If you're going to advertise about how you defend individuals insisting on their innocence, it doesn't make much sense to use photos that look like they came straight from the prosecutor's exhibit list. That's akin to advertising one's defense of accused murderers by showing pictures of dead bodies. To no one's surprise, the tasteless photos soon disappeared from Lindeman, Alvarado & Frye's Web site.
Lawyers have fared better when they used a humorous tack. In 2008, San Francisco-based law firm Hanson Bridgett figured the best way to draw attention to their attorneys' lighthearted approach to the practice of law was to produce a YouTube music video.
"The Law According to Hanson Bridgett" features a number of the firm's lawyers as lederhosen-clad musicians, walking down Market Street in San Francisco to an accordion-based beat that resembles the unholy union of Cajun zydeco and polka music.
With thousands of hits on YouTube, the offbeat video was a hit that showed viewers "a firm where people don't take themselves too seriously, but they are serious about what they do," according to firm managing partner Andrew Giacomini.
When asked what moved the firm to create the video, Giacomini says. "I just got really interested in the whole social networking video-sharing culture. People would send me videos, and I started paying attention, and I realized there was a whole new world of outreach out there."
However, in the humor department, it's hard to match the New York law firm of Trolman, Glaser & Lichtman. The plaintiffs' personal injury attorneys are using a humorous series of television commercials to highlight the firm's practice while poking fun at frivolous lawsuits.
In one ad, a female actress seated at a kitchen table laments, "The pain was excruciating. It's like I had this huge, really sharp machete chopping down on me every time I tried to move. It was the worst paper cut I ever had – they made that paper way too sharp." As she mournfully raises a hand to reveal a bandage on her finger, the woman says "someone has to pay."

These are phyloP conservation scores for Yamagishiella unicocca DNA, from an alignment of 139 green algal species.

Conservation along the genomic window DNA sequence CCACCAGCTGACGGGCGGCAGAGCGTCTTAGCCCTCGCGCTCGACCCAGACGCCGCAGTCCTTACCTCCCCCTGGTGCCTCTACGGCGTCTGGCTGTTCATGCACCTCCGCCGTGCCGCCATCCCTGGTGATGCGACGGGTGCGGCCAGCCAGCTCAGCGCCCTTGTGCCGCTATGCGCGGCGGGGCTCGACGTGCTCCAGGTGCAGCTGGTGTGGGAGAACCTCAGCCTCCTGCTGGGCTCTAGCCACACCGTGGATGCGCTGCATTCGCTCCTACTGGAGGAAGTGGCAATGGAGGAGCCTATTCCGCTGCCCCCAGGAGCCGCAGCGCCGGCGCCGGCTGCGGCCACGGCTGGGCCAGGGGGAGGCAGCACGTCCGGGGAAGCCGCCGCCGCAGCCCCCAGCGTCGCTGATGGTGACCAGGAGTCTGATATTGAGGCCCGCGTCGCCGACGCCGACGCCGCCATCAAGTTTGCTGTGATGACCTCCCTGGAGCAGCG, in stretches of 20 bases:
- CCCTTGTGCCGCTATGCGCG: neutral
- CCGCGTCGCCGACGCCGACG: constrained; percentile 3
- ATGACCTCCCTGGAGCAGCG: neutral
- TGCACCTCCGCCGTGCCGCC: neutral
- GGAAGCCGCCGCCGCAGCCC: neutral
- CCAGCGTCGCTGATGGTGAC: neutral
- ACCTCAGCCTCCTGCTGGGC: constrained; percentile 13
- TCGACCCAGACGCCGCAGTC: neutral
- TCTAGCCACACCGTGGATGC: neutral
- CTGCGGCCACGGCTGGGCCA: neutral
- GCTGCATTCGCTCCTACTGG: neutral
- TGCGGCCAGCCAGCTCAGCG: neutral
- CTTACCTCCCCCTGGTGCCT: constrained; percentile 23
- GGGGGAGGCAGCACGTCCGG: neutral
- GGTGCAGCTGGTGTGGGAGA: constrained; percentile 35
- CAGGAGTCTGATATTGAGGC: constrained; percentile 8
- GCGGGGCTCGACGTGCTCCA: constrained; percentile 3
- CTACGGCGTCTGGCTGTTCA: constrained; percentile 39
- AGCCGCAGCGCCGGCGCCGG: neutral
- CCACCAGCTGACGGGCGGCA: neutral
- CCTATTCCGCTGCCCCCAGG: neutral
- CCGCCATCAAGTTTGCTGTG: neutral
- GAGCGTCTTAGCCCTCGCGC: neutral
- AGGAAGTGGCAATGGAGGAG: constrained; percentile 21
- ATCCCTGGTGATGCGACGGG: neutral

Then a tagline appears on the screen noting "There are some cases even we can't win," and a voiceover for the firm intones "If you've been injured, call us, but keep in mind: you really need to be injured."
Another commercial begins with a man telling how he was playing the best videogame of his life when a power outage cut the game short. As tears stream down his face, he says, "My game was lost. I never thought the power company would do this to me. I have pain and suffering."
The clever departure from traditional lawyer advertising works by poking fun at cases lacking in merit while giving the impression that this firm is selective about its work, pursuing only meritorious cases.
According to Mr. Lichtman, "It's saying to the public that we understand that we're a litigious society, No. 1, and No.2, we understand that litigiousness is food for a joke. But we also recognize there's an importance to having access to the court system if there has been an injustice."
True – and it beats sending fake hand grenades through the mail.
John Browning is a partner in the Dallas office of Thompson, Coe, Cousins & Irons, L.L.P. He may be contacted at: email@example.com